Director: Jaume Collet-Serra
Screenwriters: Byron Willinger, Philip de Blasi and Ryan Engle
Runtime: 105 mins.
Australian Release Date: 18 January 2018
Previewed at: Palace Central, Sydney, on 11 December 2018.
Jaume Collet-Serra’s latest film, The Commuter, is yet another high-octane thriller from the Catalonian action director but it’s let down by a preposterous script. It does pack a punch, however, so if you feel like a diversion that’ll keep you guessing, this B-movie accomplishes what it sets out to do. The down side is that it will keep you guessing because, frankly, the story is so unlikely. It is the fourth collaboration between Liam Neeson and Collet-Serra, after Unknown, Non-Stop and Run All Night, so they obviously think they’re on to a good thing.
Michael MacCauley (Liam Neeson) is an ex-cop who now holds down an ordinary job as an insurance salesman. Every weekday he wakes at 6am to join his fellow workers on their daily commute from Winchester County to Grand Central Station in New York City to face another ordinary day. We learn that he has regular financial commitments like every other ordinary man - think school fees and a mortgage - but on this particular fateful day he is given his marching orders by his employer, so he understandably pops into a bar on the way home before heading off on the Metro-North Railroad back to his ordinary existence. However, his now extraordinary day takes an even sharper turn for the worse when he finds himself caught up in a challenge to beat the clock. On the train he is contacted by a mysterious woman who introduces herself as Joanna (Vera Farmiga) and gives him the difficult task of identifying a person on the train who is not a regular commuter. The person is being pursued by an unknown group who are out to kill him/her. Michael is given an ultimatum: find the person, or his family will suffer the consequences. He is also given a financial incentive, a hefty payout, which will get him through his newly acquired unemployment. Faced with little choice, Michael sets out to identify the unknown commuter.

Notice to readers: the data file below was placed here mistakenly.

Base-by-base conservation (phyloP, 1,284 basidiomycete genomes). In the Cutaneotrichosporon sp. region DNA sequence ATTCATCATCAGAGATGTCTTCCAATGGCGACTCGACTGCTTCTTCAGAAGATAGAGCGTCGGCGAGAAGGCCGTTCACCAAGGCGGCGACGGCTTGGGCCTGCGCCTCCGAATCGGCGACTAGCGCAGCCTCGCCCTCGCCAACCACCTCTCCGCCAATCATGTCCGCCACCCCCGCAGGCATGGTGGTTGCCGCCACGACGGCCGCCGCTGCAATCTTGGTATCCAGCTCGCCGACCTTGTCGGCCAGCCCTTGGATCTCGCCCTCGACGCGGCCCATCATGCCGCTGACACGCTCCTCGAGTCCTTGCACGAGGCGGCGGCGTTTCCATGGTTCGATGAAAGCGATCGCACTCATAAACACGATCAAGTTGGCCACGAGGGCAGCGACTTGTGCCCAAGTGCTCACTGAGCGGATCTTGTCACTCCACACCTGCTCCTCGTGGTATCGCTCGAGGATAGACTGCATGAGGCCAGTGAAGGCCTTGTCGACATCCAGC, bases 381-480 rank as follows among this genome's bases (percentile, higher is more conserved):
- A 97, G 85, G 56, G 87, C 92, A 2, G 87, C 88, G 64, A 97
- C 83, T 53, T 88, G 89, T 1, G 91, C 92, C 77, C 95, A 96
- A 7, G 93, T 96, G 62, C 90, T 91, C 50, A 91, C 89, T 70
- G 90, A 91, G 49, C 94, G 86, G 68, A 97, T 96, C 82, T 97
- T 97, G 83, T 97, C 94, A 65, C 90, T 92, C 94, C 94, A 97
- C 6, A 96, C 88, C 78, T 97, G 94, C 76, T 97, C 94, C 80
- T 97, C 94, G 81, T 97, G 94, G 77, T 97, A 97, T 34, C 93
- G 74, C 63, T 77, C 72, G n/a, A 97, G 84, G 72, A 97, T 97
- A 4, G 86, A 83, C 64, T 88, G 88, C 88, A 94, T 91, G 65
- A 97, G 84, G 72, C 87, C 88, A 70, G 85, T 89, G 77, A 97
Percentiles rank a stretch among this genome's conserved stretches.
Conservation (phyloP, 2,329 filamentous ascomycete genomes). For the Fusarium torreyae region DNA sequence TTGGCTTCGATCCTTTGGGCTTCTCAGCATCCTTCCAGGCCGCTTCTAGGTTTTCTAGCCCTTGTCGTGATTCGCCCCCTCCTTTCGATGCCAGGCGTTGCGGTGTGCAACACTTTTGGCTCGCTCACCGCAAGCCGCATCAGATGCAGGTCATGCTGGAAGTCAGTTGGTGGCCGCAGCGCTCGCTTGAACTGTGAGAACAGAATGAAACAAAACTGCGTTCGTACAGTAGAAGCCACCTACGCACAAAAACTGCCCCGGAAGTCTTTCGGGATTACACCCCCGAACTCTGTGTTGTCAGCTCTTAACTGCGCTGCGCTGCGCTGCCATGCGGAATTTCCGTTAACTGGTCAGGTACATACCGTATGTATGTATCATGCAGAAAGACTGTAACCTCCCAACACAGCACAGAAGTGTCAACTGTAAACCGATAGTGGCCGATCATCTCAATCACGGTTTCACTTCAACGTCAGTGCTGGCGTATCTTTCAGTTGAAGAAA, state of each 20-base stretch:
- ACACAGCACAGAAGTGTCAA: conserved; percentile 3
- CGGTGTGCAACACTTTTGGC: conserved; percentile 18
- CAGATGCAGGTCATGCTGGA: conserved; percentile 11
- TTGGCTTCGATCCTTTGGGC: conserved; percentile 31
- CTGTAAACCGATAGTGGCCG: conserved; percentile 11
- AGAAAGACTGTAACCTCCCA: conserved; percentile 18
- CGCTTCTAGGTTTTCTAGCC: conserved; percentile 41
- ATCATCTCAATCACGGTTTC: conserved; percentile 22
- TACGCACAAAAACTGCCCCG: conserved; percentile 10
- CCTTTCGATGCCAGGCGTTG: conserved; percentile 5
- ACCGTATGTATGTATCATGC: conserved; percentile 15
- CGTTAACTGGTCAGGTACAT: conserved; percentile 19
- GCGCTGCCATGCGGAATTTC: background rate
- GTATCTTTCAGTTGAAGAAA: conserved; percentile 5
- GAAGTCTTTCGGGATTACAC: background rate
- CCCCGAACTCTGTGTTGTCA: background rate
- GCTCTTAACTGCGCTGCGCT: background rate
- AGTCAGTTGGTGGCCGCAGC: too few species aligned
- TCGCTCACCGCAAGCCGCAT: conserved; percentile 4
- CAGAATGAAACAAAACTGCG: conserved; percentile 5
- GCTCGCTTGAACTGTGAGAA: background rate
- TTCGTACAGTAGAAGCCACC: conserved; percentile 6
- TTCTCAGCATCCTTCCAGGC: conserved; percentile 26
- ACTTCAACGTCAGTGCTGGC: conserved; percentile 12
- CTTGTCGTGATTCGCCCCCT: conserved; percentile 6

The ensuing drama is occasionally quite engaging as Neeson once more delivers a solid performance as a man who finds himself caught up in a situation not of his own making. He’s surrounded by a supportive cast that includes Sam Neill as a suspicious cop, Captain Hawthorne, who Michael knew from his past career and who carries an air of malevolence, throwing doubt on which side he’s on. Collet-Serra takes his audience on a rollicking train ride but you could drive this locomotive through the plot holes because they’re as gaping as the mouths of the tunnels on the track. It’s a shame; The Commuter is far from a masterpiece but it has some masterful sequences that are enough to make you feel as if you have been on a wild ride. Only as long as you are on it, though - you’ll forget it as soon as you leave the cinema. It does give Neeson another chance to add to his ever-increasing list of roles as the reluctant hero; it’s getting a bit tired though. He should think twice before playing this character again.